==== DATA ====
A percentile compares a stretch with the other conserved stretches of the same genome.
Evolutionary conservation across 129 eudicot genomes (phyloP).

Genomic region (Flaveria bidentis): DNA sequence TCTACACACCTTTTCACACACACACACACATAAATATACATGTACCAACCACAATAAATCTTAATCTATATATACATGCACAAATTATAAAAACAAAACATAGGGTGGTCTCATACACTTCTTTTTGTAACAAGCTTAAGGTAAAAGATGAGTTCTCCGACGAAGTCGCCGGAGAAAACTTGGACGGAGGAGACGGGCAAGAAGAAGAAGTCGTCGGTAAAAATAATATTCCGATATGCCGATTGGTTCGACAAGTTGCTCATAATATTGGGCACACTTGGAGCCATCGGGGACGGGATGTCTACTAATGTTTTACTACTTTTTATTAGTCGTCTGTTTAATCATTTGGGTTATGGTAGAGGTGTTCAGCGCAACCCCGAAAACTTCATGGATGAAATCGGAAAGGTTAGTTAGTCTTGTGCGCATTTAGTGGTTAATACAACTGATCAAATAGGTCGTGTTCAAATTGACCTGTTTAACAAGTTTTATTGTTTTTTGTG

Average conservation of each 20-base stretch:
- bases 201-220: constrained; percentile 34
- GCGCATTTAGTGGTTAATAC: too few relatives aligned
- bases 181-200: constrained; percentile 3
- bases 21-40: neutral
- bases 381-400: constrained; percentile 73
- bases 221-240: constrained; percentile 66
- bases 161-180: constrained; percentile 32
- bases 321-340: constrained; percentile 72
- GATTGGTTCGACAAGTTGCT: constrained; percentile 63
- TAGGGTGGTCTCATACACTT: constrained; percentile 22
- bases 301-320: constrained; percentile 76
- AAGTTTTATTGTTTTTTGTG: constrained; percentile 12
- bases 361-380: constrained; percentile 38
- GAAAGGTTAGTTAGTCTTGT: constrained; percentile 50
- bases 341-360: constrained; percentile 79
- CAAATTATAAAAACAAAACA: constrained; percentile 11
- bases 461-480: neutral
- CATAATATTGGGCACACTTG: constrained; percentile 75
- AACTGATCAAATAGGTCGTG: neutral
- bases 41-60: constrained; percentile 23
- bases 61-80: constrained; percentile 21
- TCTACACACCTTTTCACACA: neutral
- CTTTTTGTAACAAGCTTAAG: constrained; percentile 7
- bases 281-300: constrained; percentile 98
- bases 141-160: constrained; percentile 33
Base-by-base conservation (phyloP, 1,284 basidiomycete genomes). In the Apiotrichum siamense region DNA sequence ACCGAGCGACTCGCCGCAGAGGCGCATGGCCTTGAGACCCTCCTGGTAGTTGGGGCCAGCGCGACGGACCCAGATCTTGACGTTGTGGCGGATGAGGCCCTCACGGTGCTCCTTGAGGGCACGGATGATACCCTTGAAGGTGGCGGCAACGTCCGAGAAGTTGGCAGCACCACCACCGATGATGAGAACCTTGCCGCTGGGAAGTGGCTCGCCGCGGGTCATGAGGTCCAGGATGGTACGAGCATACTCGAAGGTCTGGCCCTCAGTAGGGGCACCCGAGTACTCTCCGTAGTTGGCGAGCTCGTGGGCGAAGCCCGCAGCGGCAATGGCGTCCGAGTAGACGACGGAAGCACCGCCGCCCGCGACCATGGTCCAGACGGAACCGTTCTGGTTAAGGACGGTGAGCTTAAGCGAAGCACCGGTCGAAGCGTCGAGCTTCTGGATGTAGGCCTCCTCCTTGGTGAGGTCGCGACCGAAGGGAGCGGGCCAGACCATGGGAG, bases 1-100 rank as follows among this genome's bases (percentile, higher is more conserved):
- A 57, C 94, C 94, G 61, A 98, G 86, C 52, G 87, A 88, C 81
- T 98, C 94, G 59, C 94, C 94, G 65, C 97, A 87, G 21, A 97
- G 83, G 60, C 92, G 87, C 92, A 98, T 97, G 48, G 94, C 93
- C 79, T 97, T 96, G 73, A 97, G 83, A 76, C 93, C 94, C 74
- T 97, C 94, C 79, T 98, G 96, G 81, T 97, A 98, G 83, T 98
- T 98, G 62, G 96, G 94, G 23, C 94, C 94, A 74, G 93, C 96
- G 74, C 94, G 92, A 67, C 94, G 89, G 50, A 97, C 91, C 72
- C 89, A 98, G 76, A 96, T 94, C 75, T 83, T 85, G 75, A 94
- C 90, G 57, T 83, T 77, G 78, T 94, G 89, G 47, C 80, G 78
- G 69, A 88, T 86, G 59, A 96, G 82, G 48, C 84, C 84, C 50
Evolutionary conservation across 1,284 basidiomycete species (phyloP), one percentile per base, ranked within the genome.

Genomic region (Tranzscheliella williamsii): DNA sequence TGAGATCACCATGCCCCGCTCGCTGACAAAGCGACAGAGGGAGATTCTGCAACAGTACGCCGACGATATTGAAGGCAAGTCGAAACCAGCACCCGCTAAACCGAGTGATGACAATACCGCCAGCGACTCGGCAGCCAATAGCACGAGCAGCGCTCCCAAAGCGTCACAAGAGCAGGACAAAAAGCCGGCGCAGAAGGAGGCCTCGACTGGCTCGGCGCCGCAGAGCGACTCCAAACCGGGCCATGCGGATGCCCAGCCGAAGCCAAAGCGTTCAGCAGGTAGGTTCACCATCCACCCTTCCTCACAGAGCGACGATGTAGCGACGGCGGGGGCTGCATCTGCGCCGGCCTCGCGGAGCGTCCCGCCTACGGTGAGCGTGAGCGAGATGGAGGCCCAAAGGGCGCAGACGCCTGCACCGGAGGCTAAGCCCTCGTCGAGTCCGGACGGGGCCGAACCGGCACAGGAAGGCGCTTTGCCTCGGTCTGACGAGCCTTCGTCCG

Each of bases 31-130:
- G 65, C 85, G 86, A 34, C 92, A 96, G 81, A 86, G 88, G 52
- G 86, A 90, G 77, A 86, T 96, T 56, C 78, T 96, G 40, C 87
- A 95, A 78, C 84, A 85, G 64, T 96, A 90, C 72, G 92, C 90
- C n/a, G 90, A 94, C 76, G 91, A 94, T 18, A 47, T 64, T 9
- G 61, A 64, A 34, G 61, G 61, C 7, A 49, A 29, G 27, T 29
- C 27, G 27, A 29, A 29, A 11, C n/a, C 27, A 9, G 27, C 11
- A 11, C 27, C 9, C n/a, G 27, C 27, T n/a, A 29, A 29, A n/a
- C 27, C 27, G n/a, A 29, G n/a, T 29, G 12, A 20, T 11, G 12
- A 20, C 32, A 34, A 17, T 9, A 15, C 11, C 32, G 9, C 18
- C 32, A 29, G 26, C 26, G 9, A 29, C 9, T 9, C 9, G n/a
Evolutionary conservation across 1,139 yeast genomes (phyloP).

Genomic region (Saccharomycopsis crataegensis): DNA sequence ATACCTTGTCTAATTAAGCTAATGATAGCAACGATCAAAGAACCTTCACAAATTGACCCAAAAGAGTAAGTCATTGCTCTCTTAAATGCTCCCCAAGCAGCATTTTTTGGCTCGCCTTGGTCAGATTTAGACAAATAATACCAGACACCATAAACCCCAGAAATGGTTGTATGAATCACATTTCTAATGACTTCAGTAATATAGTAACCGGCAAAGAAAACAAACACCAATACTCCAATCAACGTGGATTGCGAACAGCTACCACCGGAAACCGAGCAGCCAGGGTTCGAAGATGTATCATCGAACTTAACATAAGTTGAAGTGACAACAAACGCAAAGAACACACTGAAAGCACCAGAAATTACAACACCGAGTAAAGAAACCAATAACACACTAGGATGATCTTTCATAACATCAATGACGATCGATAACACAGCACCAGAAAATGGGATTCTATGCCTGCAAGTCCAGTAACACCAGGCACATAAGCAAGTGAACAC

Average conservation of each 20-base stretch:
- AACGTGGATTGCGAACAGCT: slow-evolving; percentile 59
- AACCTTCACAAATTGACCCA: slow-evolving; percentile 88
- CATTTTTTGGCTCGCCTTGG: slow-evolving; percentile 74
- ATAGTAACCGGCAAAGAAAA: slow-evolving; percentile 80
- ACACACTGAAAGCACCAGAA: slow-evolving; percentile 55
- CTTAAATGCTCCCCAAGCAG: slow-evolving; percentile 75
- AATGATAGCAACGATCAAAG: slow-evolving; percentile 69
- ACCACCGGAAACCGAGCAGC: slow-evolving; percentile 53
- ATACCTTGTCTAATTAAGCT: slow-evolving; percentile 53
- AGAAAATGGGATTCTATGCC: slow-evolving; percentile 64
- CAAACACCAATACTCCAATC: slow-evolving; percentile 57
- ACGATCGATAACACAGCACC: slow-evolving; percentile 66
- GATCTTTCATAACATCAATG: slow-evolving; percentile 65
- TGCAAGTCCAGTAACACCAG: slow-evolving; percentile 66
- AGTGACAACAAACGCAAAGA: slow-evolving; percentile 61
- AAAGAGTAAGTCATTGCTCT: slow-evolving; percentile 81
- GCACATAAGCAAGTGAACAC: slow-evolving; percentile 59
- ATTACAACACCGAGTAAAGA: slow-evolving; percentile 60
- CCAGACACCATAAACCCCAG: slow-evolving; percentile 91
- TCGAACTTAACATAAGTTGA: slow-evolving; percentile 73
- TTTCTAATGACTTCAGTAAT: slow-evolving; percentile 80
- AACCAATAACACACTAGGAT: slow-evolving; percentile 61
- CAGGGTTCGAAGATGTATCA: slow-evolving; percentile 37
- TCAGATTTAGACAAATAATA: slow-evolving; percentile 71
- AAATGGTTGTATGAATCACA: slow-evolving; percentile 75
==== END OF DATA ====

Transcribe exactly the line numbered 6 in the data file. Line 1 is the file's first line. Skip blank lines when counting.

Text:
- GCGCATTTAGTGGTTAATAC: too few relatives aligned